Our final topic of hope is fitting in light of world events surrounding climate injustice and the urgent need for UN leaders to create a legally and economically binding treaty--a treaty that reduces global emissions by at least 40% from 1990 levels, and addresses the global power inequities that exacerbate global climate change's effects.
But they're not going to come anywhere near such a solution at COP15, despite the devastating consequences of their decision for generations of humans and nonhumans to come. Of a handful of world super-powers, we have the inept U.S. Congress and President Obama among them to thank for blocking the transformative initiatives put forth by the majority of the Global South.
An article appeared over the summer that's lingered in my thoughts, and I've found that my experience in Copenhagen, in addition to reading bell hooks, has put it into sharp relief. Derrick Jensen is a rather famous author and eco-activist, and he wrote a persuasive piece for Orion entitled "Beyond Hope." In it, he describes the dangers of false hope, the idea that somehow, inexplicably, the system will magically change (3). But he also takes hope itself to task, writing the following powerful statements: "hope is a longing for a future condition over which you have no agency; it means you are essentially powerless" (2); "To hope means you've given up any agency" (2); "when we realize the degree of agency we actually do have, we no longer have to 'hope' at all. We simply do the work" (2-3); "When hope dies, action begins" (3); and finally, "A wonderful thing happens when you give up on hope, which is that you realize you never needed it in the first place" (3).
I appreciate his take on false hope because I see so many people in this world deluding themselves into thinking that Jesus or Allah (or insert your god/s and miracle-makers here) will solve our problems. While this may be true eventually, and while I do believe in the transformative power of thought and prayer, I am stunned by those who would substitute hope for meaningful action.
There are a few problems with Jensen's reasoning on the issue of hope itself. First, like those who hope instead of acting, Jensen creates a false dichotomy between hope and action. Like hooks, I believe that hope, or what she also calls "prophetic imagining," envisions possibility, and action makes that vision possible by bringing it into fruition. Second, he ignores the range of power people have to enact their hopeful visions. For billions of people, for a variety of unique reasons, "work" cannot "simply be done" because they are denied the agency to do so. The decision the UN will make this Friday is a case in point: they will actively deny agency to marginalized entities across the globe. What, then, keeps people going every day, caring for themselves, their families, their environments? What has inspired hundreds of thousands of people from all over the world, to convene in Copenhagen for two straight weeks, strategizing, rallying, learning, networking, testifying, marching, and committing civil disobedience--when we know full well that we will be disappointed by the outcome, that many of us will return home to our countries as bearers of--in many cases--the devastating news that despite their best efforts, they will be prevented from caring for themselves, their families, and their environments?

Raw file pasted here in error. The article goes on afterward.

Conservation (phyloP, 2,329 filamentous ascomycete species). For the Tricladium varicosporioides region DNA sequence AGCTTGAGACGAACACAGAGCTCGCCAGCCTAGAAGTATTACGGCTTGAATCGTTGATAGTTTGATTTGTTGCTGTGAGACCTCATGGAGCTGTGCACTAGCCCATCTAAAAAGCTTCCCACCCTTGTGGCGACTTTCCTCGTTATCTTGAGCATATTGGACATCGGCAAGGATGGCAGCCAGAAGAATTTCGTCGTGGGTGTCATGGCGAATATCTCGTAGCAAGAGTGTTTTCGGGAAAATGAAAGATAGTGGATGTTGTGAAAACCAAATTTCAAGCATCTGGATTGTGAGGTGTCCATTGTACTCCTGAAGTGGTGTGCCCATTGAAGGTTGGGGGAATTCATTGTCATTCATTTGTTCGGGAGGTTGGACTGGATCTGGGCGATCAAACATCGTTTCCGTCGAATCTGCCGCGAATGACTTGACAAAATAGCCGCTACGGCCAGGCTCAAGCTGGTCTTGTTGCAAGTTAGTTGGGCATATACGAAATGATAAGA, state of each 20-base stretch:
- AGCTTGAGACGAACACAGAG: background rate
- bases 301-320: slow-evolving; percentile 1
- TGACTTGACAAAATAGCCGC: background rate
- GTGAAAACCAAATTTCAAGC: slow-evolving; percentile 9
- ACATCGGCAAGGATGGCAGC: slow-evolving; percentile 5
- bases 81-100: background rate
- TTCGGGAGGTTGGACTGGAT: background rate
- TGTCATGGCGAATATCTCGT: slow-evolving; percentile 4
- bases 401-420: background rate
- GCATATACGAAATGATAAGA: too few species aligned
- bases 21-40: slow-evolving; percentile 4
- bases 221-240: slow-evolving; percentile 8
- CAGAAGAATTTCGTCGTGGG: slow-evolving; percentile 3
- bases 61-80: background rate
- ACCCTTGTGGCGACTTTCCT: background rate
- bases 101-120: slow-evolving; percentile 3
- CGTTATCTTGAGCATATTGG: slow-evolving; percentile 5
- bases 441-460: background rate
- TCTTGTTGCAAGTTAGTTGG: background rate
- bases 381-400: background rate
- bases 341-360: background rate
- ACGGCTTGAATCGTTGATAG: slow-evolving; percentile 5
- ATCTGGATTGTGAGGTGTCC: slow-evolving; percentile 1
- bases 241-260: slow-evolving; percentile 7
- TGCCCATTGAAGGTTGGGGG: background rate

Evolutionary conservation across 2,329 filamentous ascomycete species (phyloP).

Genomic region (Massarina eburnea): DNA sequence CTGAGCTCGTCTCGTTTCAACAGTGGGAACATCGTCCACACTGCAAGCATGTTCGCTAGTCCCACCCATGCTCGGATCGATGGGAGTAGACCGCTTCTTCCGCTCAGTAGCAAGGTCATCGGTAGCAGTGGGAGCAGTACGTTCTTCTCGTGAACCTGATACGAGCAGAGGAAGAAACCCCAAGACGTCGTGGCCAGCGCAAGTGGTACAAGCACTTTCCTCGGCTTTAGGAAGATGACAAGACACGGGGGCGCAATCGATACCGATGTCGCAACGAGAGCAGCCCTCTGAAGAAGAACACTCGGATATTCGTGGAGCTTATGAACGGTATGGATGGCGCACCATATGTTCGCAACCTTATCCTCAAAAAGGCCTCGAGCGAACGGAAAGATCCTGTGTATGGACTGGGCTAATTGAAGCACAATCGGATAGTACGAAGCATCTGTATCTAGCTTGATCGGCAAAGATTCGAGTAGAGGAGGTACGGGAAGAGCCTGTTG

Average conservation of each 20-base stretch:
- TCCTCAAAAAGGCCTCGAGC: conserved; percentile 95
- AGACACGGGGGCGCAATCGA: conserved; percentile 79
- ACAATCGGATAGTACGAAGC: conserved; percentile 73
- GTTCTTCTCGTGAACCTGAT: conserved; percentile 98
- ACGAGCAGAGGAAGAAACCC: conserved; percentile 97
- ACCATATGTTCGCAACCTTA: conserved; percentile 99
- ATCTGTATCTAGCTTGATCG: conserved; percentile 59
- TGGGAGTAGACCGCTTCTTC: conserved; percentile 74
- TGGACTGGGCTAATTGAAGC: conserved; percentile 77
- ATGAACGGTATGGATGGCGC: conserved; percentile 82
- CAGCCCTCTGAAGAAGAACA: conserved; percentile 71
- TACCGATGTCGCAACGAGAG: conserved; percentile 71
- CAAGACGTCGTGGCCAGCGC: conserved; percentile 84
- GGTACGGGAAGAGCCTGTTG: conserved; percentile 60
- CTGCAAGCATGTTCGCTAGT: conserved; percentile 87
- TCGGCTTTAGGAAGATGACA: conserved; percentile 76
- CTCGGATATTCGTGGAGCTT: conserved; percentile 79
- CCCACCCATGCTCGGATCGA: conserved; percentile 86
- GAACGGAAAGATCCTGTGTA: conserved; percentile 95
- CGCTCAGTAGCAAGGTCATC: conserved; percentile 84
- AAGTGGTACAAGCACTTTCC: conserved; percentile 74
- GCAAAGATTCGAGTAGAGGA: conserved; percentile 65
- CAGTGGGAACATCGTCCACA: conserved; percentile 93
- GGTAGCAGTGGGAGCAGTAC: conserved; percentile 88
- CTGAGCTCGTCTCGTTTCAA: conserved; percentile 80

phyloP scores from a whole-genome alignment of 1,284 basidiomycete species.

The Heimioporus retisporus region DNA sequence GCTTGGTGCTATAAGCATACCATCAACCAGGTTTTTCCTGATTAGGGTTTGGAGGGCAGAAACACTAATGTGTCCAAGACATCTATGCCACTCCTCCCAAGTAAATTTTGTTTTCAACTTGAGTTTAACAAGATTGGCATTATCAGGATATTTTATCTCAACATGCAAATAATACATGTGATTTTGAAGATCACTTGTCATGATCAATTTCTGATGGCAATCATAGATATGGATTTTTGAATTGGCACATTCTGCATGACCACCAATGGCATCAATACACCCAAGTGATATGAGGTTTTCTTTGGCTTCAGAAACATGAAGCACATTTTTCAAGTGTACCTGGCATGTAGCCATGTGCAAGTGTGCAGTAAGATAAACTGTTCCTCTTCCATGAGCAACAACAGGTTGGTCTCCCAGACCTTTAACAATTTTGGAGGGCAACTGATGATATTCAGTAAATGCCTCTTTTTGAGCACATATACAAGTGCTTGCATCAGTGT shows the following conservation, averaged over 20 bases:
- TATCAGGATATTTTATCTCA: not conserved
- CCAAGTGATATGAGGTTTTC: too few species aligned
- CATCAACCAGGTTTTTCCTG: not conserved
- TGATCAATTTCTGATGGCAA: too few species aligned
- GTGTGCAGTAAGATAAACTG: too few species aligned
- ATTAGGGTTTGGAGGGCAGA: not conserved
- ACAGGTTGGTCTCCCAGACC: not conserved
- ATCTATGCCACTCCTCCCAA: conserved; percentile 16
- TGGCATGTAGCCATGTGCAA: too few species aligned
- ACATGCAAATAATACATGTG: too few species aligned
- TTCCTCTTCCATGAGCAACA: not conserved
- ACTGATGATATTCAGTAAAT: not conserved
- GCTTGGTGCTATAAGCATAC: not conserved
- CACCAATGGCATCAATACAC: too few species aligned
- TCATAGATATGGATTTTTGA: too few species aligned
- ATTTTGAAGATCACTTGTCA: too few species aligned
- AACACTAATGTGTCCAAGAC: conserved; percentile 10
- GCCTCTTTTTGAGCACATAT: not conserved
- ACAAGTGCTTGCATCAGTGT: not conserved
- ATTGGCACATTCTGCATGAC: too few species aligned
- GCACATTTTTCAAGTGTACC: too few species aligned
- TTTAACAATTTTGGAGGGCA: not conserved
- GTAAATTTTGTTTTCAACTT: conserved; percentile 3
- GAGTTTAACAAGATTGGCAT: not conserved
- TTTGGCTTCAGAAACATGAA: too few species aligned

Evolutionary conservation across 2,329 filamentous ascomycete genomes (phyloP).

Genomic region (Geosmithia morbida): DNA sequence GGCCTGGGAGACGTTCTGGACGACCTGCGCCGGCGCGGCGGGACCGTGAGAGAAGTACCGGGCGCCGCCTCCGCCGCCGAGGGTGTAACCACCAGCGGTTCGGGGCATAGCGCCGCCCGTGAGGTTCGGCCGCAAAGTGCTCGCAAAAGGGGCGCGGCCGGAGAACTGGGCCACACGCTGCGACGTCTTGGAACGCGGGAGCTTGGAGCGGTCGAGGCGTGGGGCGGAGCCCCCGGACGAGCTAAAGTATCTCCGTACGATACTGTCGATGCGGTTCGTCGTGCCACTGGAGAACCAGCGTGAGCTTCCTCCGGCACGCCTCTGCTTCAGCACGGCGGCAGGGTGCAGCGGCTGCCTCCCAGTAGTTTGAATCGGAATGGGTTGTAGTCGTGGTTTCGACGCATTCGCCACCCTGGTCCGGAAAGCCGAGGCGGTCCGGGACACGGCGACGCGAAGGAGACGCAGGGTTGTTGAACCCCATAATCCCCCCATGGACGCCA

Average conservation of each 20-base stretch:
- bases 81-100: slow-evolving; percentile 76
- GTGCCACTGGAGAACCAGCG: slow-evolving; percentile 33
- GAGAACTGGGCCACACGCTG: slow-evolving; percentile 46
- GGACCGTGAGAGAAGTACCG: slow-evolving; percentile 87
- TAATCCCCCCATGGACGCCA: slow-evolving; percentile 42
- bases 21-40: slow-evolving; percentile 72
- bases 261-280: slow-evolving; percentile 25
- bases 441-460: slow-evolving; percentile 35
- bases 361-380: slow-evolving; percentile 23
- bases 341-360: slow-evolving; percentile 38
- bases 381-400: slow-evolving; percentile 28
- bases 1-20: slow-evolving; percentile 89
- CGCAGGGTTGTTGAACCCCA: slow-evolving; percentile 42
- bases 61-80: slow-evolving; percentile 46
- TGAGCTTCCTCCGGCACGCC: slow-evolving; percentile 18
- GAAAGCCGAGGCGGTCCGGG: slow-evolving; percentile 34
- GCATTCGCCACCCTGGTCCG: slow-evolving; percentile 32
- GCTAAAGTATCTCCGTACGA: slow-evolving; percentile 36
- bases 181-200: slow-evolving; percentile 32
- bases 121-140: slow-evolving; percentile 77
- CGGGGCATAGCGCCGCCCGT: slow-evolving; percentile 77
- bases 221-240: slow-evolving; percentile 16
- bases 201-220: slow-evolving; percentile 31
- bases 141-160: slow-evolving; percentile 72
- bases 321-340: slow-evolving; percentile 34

Maldives President Mohamed Nasheed, ex-political prisoner, nonviolent activist by training, and the first democratically-elected president in Maldives history, answers this question by telling us that hope is all that kept him alive while he was persecuted for five years, and hope is what keeps him fighting for his country--the most vulnerable nation in the face of global climate change. Every day he attends COP15, often speaking as the sole voice calling for 350ppm carbon emissions.
As bell hooks writes, "hopefulness empowers us to continue our work for justice even as the forces of injustice may gain greater power for a time" (xiv). Not only does this speak to the impossibility of distinguishing hope from action, but it also speaks to the reality that power imbalance is a fact of contemporary life; thus, finding a way to navigate those imbalances so that they do not destroy you, whether by simply surviving, or consciously subverting them, are meaningful actions that chip away at domination. Neither, however, can be accomplished without a vision for a different, better, way of life.
It is at this point that Jensen, hooks, and Nasheed agree: Jensen acts upon his despair over a ravaged planet because he is "in love" with life (3). hooks acts upon her hope because she believes life is "worth taking the next step" (xv). And in an electrifying speech Monday night at Klimaforum, the People's Climate Summit in Copenhagen, President Nasheed stated, "And just as there were doubters in the Maldives, so there are doubters in Copenhagen. There are those who tell us that solving climate change is impossible. There are those who tell us taking radical action is too difficult. There are those who tell us to give up hope. Well, I am here to tell you that we refuse to give up hope. We refuse to be quiet. We refuse to believe that a better world isn't possible."
To read Jensen's piece, click here: http://www.orionmagazine.org/index.php/articles/article/170/
To read Nasheed's speech, click here: http://www.treehugger.com/files/2009/12/maldives-president-mohamed-nasheed-eco-rock-star-copenhagen.php